by fm6 (162816)

        Dude, did you read even a single word of what I said? If you had, you'd know I wasn't defending BPA.

    • by pavon (30274) on Tuesday June 08, 2010 @05:09PM (#32502208)

      The article didn't say that the study proved that BPA is dangerous. It said that they proved that BPA can cross the placenta. All it takes to prove that something possible is to record a single incident of it occurring. That is definitely within the realm of what a single study can do, and assuming that these studies were performed correctly, that is exactly what they did. There are a lot of things that cannot be conclusively proven with a single piece of evidence, but the use of the word in this headline here is perfectly legitimate.

      • by fm6 (162816) on Tuesday June 08, 2010 @05:40PM (#32502646) Homepage Journal

        The article didn't say that the study proved that BPA is dangerous.

        True. But the headline did. Does rather (look at the caption line of your current window)

        It said that they proved that BPA can cross the placenta.

        No, it said researchers "found" this to be the case in experiments with pregnant rats. I'm not just quibbling when I refuse to use the P word here. This is evidence that BPA crosses human placentas, and anybody who cares about neonatal health should certainly pay attention. But it's just not the same as proof. Another researcher might do another study that confirms or refutes this one. That wouldn't be proof either, just more evidence. And any of the above studies might get torn down if something finds fault with their methodology — which happens a lot in science, especially medical science.

        Science isn't about proof. It's about accumulating evidence that backs up or tears down whatever theory or model happens to be under examination. This is inconvenient if you want to write pat little headlines, but it's the main reason science is more effective at advancing human knowledge than religion.

  • by Low Ranked Craig (1327799) on Tuesday June 08, 2010 @04:07PM (#32501278)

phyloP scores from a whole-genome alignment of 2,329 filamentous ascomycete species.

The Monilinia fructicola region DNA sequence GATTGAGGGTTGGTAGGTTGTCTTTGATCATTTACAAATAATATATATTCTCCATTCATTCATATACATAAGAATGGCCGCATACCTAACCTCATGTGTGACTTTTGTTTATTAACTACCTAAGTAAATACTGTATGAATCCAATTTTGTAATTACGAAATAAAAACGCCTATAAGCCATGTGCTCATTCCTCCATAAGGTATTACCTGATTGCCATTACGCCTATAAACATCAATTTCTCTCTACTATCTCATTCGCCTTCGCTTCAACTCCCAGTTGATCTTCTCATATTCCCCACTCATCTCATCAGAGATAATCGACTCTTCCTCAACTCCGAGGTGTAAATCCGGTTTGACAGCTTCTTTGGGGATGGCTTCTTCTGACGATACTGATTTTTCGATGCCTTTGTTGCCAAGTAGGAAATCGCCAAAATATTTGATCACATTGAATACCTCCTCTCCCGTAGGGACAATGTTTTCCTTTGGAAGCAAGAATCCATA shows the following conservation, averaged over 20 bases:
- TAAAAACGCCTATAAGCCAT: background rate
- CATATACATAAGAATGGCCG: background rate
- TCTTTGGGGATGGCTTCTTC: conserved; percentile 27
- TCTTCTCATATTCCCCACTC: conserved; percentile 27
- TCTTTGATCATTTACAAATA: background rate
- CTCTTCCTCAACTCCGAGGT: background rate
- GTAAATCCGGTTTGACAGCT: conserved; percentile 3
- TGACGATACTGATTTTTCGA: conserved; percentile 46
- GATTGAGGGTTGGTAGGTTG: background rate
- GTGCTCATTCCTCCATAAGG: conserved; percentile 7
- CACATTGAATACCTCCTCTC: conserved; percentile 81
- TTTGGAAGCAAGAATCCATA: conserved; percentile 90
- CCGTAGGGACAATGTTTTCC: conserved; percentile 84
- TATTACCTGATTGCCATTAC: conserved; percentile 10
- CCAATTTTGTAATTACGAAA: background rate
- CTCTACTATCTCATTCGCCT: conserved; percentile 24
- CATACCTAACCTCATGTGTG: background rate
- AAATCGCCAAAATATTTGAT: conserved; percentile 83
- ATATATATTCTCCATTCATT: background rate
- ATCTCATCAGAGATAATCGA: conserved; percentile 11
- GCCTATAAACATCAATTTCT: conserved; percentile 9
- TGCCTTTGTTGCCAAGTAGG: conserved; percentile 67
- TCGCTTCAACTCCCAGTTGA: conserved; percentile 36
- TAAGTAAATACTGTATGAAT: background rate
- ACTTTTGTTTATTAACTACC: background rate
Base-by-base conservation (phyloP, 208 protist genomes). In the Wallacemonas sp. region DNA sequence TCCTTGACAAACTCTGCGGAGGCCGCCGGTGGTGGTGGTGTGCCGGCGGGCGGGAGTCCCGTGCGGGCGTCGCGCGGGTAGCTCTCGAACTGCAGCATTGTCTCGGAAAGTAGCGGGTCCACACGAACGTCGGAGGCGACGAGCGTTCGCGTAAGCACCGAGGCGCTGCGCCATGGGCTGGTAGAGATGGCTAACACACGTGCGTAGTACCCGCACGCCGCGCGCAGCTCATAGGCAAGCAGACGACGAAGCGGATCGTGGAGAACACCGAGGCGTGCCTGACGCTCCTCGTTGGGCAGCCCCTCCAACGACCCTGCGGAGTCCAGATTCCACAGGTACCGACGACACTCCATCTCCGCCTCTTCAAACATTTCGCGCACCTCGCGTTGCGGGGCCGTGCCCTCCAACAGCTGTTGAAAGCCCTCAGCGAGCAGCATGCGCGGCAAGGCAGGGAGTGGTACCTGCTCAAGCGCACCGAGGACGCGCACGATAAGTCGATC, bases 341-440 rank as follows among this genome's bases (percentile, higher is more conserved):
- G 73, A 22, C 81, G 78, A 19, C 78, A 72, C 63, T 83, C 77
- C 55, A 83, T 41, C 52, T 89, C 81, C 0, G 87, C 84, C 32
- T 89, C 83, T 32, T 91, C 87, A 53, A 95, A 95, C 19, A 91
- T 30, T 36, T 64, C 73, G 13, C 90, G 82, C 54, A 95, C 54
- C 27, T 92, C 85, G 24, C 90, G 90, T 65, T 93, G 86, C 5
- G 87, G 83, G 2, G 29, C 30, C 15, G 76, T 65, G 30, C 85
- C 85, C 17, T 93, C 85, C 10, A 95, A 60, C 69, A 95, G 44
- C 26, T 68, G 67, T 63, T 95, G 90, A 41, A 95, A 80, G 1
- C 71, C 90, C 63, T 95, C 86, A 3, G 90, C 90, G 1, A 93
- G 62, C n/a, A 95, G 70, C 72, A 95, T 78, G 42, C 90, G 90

Apparently we don't really know:

    The JAMA study measured urinary levels of BPA in 1455 adults aged 18-74 years, in relation to 8 conditions: arthritis, cancer, heart disease, diabetes, liver disease, respiratory disease (eg asthma, bronchitis, emphysema), stroke, thyroid disease. Higher BPA concentrations were found only in association with heart disease, diabetes and liver damage. This is a preliminary study, and “association” is not proof of causation but it does give grounds for concern. Bottom line: The significance, if any, of high urinary levels of BPA is not yet known, but long-term studies are certainly needed.

    http://envirolaw.com/how-dangerous-is-bpa/ [envirolaw.com]

    Personally I think it's a bad idea to cook food in plastic containers, or store things in plastic that can act as a solvent. The fact that you can taste the plastic container in the food is something I find disturbing and we primarily use glass and stainless, if only for that issue.

    • The fact that you can taste the plastic container in the food is something

      Based on the fact that most people don't notice the bad taste of the frozen food itself in the plastic container that they cook in the microwave, I doubt they notice the taste of the plastic...

      • by Urkki (668283)

        The fact that you can taste the plastic container in the food is something

        Based on the fact that most people don't notice the bad taste of the frozen food itself in the plastic container that they cook in the microwave, I doubt they notice the taste of the plastic...

        ...or perhaps it's you who doesn't notice the good taste of microwave meals? Yes, actually, even without knowing you, I'm pretty sure you don't notice that good taste at all... ;-)

    • Re: (Score:3, Insightful)

      by MobyDisk (75490) *

      The fact that you can taste the plastic container in the food

      This has always baffled me. As a kid I remember the plasticy taste from our plastic drink cups. It was especially noticeable if it was a closed container. You don't need a scientist to tell you it is leeching into the water when you can taste it. I don't understand why that didn't make people think "wait... it tastes like plastic... doesn't that mean that there is plastic leeching in the water? Is this possibly bad for me?"

      • by geekoid (135745)

        Probably not. Plastics isn't absorbed. BPA is not plastic. it is in some plastics.

        Of course there still hasn't been a study that showed any effects in humans, and the study didn't address the fact that the half life of BPA is about a day.

        The banning in Canada was not based on any facts, just fear.